I remember when the newsagent's shop (now Colin's) was a blacksmith's shop, I spent hours aged about 8-9 years old watching the blacksmith making the horseshoes in the furnace, shaping them on the anvil and fitting the shoe on the big shire horses. It later became a plumbers owned by Lewis Smith.
The wooden hut next door (which was the Veg Shack) was a fish and chip shop, owned by Mr & Mrs Ainley.
On the parade of shops, the corner shop at the bottom of Whitehall Street was a butchers, I think the name was Sunderlands.
Further along was was Mrs Gelder's small haberdashery, the Co-Op shoe shop. Norman Armitage was the Chemist. We used to take our accumulators for the wireless to be re-charged there.
The Post Office was where it is now.
Then there was a Painter's and Decorator's called Hickman's.
I vaguely remember the library opening; we had to show the librarian that our hands were clean before we could borrow a book.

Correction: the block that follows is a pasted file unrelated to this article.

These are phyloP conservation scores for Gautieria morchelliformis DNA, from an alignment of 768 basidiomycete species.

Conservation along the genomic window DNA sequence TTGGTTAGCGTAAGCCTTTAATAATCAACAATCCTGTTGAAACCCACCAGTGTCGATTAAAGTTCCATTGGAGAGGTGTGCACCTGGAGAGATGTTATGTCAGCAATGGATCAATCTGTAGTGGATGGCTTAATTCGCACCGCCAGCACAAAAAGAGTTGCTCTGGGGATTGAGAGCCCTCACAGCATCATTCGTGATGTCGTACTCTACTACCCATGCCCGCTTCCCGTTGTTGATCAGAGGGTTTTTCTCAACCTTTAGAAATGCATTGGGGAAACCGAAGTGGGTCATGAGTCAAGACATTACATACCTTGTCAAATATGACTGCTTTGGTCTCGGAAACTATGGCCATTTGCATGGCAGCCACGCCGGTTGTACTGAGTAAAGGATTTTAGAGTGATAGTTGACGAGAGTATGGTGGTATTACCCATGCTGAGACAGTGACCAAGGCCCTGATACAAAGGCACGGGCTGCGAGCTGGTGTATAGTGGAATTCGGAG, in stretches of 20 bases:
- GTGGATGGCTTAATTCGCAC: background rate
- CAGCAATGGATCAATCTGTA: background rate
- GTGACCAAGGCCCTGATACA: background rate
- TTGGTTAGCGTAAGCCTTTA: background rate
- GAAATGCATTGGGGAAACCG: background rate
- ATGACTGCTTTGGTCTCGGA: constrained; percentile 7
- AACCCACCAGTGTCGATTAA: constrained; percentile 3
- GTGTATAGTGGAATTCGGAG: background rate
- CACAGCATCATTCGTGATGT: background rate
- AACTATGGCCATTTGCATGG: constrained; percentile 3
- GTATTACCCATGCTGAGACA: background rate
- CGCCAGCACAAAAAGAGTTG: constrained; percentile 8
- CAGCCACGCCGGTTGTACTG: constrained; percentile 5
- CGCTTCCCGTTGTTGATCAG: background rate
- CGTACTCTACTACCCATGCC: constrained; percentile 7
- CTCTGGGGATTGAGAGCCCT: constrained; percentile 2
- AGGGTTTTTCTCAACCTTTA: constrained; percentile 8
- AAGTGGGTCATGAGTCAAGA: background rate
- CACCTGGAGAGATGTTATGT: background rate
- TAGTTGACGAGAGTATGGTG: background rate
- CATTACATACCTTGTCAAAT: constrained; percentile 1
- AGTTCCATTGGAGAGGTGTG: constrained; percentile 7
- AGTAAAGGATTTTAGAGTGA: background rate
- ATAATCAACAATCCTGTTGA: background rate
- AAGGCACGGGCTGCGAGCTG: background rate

Wakefield Road, where the car park is now was Johnny Smallwood's farm, he farmed the fields opposite where Sandholme is now.
The corner of George Street was Soothill's Fish and chips and on the opposite corner was Graydon's Barbers. The Halifax Co-Op was on the corner of the crossroads, where the motor scooter place is now and Webster's Grocers was next door.
Opposite the infants' school was Hirst's greengrocer and fishmonger and Farley's newsagent's, later to be Pettrick & Cowper.
Just around the corner, going up Denholmegate Road, was Lewis Collins, butcher, later run by his son Geoffrey who was tragically killed along with his family in an air accident.
Half way up the hill was a little shop which sold greengrocery, at the top of the hill on the corner of Towngate was Mrs Longbottom's she sold ladies' and children's wear. Then a little sweet shop (Miss Haytoe, I think) then Haig's fish and chip shop.
Opposite the Hare & Hounds there was a cobblers shop, owned by Mr Town. A Butchers, Tordoff's and a Bread Shop.
On the corner opposite Headlands Garage was Smith's Grocers who later owned the Petrol Station run by his son, I think his name was Gordon and another son Peter.
Just above the Rugby field was another butcher called Hanson's, then on the corner of the lane to Wood Top was Miss Dolby's Grocers shop and Mrs Noble's sweet shop on the other corner
Page Ref: M_23
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